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I'm new to Python and working on final project for my degree. I want to write a Python script which will read numeric value (like: 21, 23, 28 etc.) and compare it to value in the script. If the value matches it should execute another python script. Everything seem to work correctly, but the red value from file make no change in conditions matching. The script every time executes statement ELSE instead of IF while the condition is really true.

Here is my code:

import time
import sys
import os

check_period = 2
fo = open("/home/pi/thermometer1.txt", "r+")
str = fo.readline();

while True:
    fo = open("/home/pi/thermometer1.txt", "r+")
    str = fo.readline();
    if str < 25 :
        os.system("python /home/pi/servo/servo1/servo6.py")
        print str
        os.system("python /home/pi/servo/servo1/servo1.py")
        print str

One more question would be how to edit this script which will compare one .txt file with numeric value like. 23 to other .txt file with numeric value like. 27 and if condition is met execute another python script (similar like the code above). Thanks in advance for all comments.

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You seem to have an infinite loop there. Is that intended? –  mgilson Apr 29 '13 at 14:54

2 Answers 2

up vote 0 down vote accepted

When you read from a text file, you get strings. A string compared to an int will always evaluate to False. Instead of

str = fo.readline()

which stores a string type in str, do

str = int(fo.readline())

but be warned that if the line contains a value that cannot be an int, you will get an error.

As an aside, you do not need to put semicolons after any of the lines in your code, and the variable name str should be avoided, because it is a Python built-in type.

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Thank you, that made my code work correctly! –  user2332502 Apr 30 '13 at 11:38

Reading from the file you get strings, not integers. Since they're different (non-comparible) types, any comparison you do result in a consistent, but arbitrary value based on the types1. Apparently, strings are considered greater than integers (for Cpython -- Other implementations might behave differently).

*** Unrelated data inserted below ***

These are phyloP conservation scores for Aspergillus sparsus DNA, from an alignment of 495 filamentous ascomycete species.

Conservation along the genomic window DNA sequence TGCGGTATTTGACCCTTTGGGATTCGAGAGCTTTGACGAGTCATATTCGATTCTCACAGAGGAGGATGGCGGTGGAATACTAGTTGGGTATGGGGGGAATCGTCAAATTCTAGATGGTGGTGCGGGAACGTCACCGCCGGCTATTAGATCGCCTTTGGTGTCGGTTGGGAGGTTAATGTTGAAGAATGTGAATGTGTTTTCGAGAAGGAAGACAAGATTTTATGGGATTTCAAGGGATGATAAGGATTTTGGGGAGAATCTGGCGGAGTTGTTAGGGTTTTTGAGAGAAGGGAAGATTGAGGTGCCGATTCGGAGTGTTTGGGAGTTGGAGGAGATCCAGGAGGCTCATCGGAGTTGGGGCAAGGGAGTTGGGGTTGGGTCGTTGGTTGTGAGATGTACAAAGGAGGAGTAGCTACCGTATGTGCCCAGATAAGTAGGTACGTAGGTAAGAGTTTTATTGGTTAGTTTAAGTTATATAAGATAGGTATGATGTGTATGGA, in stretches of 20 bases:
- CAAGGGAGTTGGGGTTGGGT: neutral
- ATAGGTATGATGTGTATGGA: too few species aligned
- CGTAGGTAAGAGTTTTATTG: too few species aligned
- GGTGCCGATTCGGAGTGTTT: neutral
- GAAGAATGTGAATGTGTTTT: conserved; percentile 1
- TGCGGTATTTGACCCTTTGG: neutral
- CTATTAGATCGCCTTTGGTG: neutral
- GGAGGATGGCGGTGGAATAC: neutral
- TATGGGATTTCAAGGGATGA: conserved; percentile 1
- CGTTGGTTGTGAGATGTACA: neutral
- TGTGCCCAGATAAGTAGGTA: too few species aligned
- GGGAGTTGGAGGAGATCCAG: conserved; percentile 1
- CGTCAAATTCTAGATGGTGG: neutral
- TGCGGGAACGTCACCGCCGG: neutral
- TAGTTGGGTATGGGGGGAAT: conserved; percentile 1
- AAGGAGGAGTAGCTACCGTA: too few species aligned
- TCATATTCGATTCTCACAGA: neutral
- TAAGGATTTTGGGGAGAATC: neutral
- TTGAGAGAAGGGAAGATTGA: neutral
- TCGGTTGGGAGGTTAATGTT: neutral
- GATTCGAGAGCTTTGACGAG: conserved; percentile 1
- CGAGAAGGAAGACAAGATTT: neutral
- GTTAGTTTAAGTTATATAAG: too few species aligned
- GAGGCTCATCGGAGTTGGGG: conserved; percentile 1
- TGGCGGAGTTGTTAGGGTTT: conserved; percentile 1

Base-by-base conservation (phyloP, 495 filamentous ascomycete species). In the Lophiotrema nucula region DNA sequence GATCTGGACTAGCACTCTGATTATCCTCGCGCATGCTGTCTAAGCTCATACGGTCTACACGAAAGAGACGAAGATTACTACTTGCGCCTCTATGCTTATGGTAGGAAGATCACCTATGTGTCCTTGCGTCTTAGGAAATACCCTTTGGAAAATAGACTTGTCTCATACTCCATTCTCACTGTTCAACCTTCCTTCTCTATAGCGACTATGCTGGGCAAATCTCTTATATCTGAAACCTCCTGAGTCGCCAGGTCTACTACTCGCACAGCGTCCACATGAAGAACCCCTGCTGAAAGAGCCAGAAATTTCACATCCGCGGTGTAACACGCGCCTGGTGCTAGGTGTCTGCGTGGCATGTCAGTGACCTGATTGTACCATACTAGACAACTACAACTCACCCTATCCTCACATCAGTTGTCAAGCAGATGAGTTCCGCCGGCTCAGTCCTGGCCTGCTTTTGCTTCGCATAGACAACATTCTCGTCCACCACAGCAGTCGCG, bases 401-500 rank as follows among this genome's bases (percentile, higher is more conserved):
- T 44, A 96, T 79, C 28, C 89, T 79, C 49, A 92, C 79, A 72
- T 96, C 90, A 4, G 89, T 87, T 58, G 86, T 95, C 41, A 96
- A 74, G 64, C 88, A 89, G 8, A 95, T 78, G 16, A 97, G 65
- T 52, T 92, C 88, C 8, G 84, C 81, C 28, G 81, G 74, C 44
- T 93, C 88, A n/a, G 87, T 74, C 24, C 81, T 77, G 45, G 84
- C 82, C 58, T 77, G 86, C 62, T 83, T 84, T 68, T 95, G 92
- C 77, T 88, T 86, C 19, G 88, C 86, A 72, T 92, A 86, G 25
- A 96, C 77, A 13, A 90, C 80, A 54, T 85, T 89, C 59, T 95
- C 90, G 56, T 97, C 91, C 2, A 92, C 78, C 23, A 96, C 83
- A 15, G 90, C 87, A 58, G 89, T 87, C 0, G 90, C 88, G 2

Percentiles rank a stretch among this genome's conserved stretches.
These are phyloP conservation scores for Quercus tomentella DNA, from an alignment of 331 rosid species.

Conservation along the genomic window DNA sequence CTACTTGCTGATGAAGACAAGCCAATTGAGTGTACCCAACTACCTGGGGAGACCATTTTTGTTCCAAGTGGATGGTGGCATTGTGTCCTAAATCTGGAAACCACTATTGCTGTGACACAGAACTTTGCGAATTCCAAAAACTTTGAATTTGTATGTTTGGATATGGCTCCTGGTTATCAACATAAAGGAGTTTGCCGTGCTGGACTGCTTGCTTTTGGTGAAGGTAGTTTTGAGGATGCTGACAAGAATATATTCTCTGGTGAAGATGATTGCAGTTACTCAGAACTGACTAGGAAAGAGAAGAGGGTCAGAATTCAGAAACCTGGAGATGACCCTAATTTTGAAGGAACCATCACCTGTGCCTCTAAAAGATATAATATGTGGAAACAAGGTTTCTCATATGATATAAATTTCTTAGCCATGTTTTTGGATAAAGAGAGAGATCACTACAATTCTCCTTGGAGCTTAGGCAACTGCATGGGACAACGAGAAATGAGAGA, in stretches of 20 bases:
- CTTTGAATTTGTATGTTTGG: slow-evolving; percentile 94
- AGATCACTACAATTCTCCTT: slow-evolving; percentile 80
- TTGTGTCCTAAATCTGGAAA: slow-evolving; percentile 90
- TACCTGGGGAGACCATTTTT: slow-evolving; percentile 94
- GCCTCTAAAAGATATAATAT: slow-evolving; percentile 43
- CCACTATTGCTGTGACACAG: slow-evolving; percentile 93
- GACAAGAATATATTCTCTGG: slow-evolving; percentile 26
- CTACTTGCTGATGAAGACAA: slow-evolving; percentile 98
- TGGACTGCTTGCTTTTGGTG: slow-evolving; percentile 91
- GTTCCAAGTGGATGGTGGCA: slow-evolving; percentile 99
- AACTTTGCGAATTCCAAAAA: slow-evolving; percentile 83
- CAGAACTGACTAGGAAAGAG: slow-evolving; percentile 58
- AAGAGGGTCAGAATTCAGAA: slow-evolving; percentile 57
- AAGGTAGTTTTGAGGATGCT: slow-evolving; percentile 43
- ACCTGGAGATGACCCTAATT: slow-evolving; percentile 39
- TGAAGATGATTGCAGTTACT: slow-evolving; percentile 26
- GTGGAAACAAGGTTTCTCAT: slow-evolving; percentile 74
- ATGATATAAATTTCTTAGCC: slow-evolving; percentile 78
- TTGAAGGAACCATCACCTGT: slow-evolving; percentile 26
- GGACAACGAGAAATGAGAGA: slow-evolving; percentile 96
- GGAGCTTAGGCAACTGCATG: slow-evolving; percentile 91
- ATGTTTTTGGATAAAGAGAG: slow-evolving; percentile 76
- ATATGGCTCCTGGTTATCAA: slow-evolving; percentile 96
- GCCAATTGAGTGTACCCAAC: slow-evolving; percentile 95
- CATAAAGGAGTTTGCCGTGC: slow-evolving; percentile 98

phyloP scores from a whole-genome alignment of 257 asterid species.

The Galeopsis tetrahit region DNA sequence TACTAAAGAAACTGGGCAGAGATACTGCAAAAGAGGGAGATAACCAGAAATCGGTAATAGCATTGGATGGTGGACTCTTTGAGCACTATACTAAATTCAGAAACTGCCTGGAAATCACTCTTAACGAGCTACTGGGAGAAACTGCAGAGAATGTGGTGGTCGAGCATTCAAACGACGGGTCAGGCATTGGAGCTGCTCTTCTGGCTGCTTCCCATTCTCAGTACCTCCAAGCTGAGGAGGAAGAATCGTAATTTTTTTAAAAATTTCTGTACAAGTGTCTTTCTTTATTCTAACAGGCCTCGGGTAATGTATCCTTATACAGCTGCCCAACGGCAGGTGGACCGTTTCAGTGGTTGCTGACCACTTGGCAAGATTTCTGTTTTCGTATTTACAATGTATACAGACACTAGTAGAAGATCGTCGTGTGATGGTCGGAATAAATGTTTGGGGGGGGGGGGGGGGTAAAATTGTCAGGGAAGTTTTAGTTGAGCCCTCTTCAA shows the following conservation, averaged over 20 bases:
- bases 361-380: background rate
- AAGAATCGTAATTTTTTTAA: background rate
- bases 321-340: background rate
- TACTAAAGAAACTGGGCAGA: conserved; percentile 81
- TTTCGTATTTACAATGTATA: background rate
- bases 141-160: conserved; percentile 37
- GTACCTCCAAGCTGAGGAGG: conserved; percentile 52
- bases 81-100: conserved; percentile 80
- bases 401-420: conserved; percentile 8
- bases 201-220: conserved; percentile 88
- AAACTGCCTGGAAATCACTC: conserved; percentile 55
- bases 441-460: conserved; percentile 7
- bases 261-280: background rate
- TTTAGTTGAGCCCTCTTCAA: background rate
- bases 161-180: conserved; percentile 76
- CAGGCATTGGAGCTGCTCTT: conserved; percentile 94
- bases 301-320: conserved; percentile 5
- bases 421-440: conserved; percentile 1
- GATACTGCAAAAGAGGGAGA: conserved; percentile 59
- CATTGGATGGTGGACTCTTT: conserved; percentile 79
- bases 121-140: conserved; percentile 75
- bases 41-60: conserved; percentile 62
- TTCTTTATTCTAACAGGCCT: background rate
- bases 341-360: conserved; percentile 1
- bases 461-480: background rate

You need to construct an integer out of your string instead:

int_from_str = int(fo.readline())

While we're at it, there are much better ways to iterate over a file:

with open("/home/pi/thermometer1.txt") as fin:
    for line in fin:
        int_from_str = int(fin)

1On python3.x, any comparison other than == will raise an exception.

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"Since they're different (non-comparible) types, any comparison you do will always return False." Actually, it will return True or False based on the alphabetic sorting order of the name of the type: int is always less than str for example, because "int" < "str". As you say, this silliness is gone in Python 3. –  kindall Apr 29 '13 at 14:54
@kindall -- Right. I knew I was forgetting something. I've updated to correct it. Thanks for pointing that out. –  mgilson Apr 29 '13 at 14:55
@kindall That's true only for C classes that do not implement tp_compare. If you create a new class in python than that's not true anymore: class c(object): def __lt__(self, other): return NotImplemented 5 < c() -> True even though "int" > "c". In this case I believe that CPython uses the objects id to do the comparison. –  Bakuriu Apr 29 '13 at 15:01
@Bakuriu -- You're probably correct for Cpython. Ultimately that point here is that the ordering is consistent (with the same interpretter, you'll get the same result), but it's arbitrary (with different interpretters, you might get different results). Digging any deeper into it than that isn't really worthwhile unless you can prove to me that you have a really good reason (at which point I'd probably try to convince that your really good reason isn't very good after all) ;-). –  mgilson Apr 29 '13 at 15:05
Thank you, that made my code work correctly! –  user2332502 Apr 30 '13 at 11:37

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